Rebecca the lamb and her friend Bailey

Rebecca was an orphan twin lamb that we were given to bottle feed in 2011. She provided much entertainment and frolics around the garden and was great to see growing and getting strong. Cathal and Oisin fed her faithfully, from four bottles a day down to one over a couple of months until she was fully weaned onto meal and eventually onto grass.

It did turn out, however that Rebecca (named after a special first cousin of the boys) didn’t see herself as a lamb at all. She resented having to stay in the field on her own. We had heard that she would probably want to be with the family, but it was her attachment to Bailey (our golden retriever) that surprised us really. She broke out of the field regularly – her coat was immune to the electric fence, and was outside the back door waiting for Bailey most mornings. On occasion she made her way into the house, but generally got overexcited and peed on the floor.

In the end she returned to her original flock to graze on the hillside as a young sheep should – it didn’t seem fair to keep such a social animal on her on her own. And it is said that sheep don’t have personality? No way!

Spring meadow

A blast of Spring colour from miniature daffodils and mascari bulbs in early Spring up in the meadow.

And for the GAA minded – in the Clare colours, you will note.

The geese in action…

Well, most of the animals we have had here have been very cute/productive/appealing, but I must note one quite cantankerous exception.

We handreared a small number of alyesbury ducks and two geese over summer 2010, who we thought we had a pretty good relationship with. The geese grew into two lovely looking birds – we didn’t know if male or female… until just after Christmas, when it turned out that one was a gander – and he developed the worst case of bad attitude ever!

From then on we generally saw him coming with his head stretched out, ready to bite whoever he could sink his (surprisingly sharp) teeth into. We tried to see it as protecting his lady, but he gave her a rough time too, and even the ducks suffered a couple of unspeakable attacks.

I still don’t know if all ganders are like that or what we did wrong. I do know, however that he tasted great and that his lady is now a very peaceful and elegant leader of the ducks around the garden and noone seemed to miss him much!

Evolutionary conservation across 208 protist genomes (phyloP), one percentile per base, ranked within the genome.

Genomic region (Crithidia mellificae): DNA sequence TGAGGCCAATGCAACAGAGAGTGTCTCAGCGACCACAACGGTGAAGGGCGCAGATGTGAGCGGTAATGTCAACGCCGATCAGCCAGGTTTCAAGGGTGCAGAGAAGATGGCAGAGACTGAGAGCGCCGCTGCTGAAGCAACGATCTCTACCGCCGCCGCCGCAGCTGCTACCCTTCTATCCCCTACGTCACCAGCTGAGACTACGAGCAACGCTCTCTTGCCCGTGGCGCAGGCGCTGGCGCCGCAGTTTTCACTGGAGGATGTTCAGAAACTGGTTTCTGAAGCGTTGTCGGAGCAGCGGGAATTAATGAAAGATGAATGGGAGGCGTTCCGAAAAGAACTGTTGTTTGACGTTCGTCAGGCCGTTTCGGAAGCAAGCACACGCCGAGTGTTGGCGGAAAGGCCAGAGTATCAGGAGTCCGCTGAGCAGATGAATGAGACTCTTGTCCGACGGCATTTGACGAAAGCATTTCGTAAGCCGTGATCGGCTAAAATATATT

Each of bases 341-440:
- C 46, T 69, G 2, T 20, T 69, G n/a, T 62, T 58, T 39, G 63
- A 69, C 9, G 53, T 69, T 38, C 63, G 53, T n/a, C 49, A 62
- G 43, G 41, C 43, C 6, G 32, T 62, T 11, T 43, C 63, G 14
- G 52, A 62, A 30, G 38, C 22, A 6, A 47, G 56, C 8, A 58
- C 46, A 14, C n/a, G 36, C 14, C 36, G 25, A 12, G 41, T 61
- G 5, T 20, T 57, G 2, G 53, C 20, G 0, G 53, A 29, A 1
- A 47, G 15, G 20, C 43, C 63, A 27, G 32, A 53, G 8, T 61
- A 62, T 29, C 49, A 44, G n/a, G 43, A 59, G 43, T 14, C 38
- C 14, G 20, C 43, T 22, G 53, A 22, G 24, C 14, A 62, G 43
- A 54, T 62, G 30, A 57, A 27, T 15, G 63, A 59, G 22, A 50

Spring colour

The tulips in 2011 gave a lovely mix of vibrant colours by Eastertime. They are coming up now – hopefully it won’t be long before we will have a similar show. Roll on Spring!

With alot of help from wwoofers, family & friends

As we have gone through a few seasons in the garden as small scale commercial growers the one thing that has struck me most is how labour intensive market gardening is on our scale. We are too small for a mechanised system and yet one person in the garden feels like a David and Goliath battle when you are trying to keep up with hoeing, planting and harvesting by early summer.

It is with this in mind that I would like to sincerely thank all of the helpers that have come through our garden and spent time helping us to develop our garden and to share in the food that we have produced. We have been amazed at the number of people who willingly give their time and effort to grow and it has always been a positive experience to work alongside others in the garden. It lends itself to team effort and two people working together undoubtedly do the work of three on their own.

Many of our helpers have said that they feel better just for working in a garden – and there definitely seems to be a therapeutic effect, aside of the obvious benefit of eating fresh produce. I know that the simplicity of hoeing in the tunnel on a rainy day or planting a new bed of lettuce relaxes me away from other worries. It is always a positive thing to grow, and to grow food feels like an all round winning way to spend the day.